"Buenos dias", "buenas noches" -- this was the first words in a foreign language I heard in my life, as a three-year old boy growing up in developing post-war Western Germany, where the first gastarbeiters had arrived from Spain. Fascinated by the strange sounds, I tried to get to know some more languages, the only opportunity being TV courses of English and French -- there was no foreign language education for pre-teen school children in Germany yet in those days. Read more
To find some answers Tim Machan explores the language's present and past, and looks ahead to its futures among the one and a half billion people who speak it. His search is fascinating and important, for definitions of English have influenced education and law in many countries and helped shape the identities of those who live in them.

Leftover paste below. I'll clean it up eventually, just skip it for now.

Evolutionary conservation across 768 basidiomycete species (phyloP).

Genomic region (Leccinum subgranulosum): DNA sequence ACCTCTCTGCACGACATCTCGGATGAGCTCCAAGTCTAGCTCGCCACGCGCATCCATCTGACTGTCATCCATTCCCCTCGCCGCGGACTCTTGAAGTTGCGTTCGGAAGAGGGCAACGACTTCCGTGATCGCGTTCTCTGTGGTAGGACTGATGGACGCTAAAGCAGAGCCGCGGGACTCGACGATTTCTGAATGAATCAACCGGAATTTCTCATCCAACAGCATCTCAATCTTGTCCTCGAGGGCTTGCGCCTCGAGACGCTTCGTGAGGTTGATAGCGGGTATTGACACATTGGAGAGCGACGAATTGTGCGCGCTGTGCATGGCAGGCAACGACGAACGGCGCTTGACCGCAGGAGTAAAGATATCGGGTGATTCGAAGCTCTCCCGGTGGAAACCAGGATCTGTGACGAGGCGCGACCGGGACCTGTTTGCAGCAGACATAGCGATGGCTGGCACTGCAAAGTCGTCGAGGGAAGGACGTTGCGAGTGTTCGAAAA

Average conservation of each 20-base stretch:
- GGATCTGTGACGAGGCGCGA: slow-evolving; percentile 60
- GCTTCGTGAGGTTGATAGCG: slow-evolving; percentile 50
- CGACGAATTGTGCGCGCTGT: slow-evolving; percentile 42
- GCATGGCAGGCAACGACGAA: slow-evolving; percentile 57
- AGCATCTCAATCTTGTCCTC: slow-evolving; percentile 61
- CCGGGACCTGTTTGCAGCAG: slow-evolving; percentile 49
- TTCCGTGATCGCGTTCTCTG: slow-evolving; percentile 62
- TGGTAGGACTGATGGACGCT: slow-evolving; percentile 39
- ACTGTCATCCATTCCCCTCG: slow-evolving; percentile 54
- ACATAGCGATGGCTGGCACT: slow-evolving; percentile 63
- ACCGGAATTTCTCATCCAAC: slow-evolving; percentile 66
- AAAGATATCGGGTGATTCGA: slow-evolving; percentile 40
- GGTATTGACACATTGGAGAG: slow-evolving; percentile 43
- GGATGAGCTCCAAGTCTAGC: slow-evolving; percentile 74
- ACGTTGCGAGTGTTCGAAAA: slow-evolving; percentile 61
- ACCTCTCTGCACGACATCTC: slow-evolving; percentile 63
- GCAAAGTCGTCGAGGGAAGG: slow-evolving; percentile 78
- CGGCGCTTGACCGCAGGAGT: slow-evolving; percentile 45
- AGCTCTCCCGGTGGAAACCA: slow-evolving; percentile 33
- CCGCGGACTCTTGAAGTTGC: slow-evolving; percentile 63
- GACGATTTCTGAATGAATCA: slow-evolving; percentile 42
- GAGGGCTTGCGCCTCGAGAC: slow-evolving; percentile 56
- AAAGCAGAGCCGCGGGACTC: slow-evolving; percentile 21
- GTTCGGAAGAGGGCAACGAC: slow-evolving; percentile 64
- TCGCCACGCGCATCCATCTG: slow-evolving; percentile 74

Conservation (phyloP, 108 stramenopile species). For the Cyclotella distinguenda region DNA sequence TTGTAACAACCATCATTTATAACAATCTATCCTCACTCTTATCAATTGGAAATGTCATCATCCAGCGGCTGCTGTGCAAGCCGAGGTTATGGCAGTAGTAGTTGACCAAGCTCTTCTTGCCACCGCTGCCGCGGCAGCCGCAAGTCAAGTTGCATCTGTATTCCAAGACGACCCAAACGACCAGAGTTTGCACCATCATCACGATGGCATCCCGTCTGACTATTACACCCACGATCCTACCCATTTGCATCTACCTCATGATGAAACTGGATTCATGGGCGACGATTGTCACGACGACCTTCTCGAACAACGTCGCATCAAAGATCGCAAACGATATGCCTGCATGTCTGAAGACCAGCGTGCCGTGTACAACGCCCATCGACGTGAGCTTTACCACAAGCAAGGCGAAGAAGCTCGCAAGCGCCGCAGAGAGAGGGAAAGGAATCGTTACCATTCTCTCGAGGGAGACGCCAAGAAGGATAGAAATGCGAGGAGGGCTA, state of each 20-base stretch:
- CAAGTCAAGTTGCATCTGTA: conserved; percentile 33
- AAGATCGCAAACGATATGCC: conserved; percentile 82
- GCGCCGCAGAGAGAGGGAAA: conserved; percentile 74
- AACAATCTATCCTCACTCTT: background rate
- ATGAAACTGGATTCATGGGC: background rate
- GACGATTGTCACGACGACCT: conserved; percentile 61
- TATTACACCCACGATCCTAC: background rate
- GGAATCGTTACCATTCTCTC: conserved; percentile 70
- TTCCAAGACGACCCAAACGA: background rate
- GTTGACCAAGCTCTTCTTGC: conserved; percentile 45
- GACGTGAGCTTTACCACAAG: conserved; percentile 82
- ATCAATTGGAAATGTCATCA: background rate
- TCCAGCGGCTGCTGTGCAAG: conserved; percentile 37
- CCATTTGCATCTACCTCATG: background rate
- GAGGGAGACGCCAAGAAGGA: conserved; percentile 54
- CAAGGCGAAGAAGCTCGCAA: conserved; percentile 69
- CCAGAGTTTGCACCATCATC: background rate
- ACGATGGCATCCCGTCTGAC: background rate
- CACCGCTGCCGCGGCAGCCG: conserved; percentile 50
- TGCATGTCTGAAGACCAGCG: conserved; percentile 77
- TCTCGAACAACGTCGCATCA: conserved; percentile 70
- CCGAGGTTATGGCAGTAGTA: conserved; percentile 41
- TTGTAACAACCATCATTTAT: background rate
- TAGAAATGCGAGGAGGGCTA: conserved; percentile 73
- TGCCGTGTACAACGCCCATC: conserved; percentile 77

This volume provides a new perspective on the evolution of the special language of medicine, based on the electronic corpus of Early Modern English Medical Texts, containing over two million words of medical writing from 1500 to 1700.
This book provides interesting and critical insights into a common
university practice, the academic office hour. Office hours are a
discursive site for a variety of different issues, ranging from
administrative matters to course-related and study-related concerns. The
study offers both an ethnographic account of this speech event within the
socio-cultural context of a German university as well as a more detailed
analysis of the interactional organization of academic consultations. It
draws on natural recordings of entire office hour interactions in order to
show how participants’ actions at different stages of the talk organize and
accomplish the consultation. The analytical focus is set on the sequential
activities teachers and students engage in as they conduct a consultation.
This includes, for instance, how participants open an office hour talk, how
they establish an agenda, how they manage advice-giving, and how they close
the consultation. As such, this book will be of practical use to students
and faculty members as well as scholars from different disciplines who work
in the areas of institutional talk and talk-in-interaction.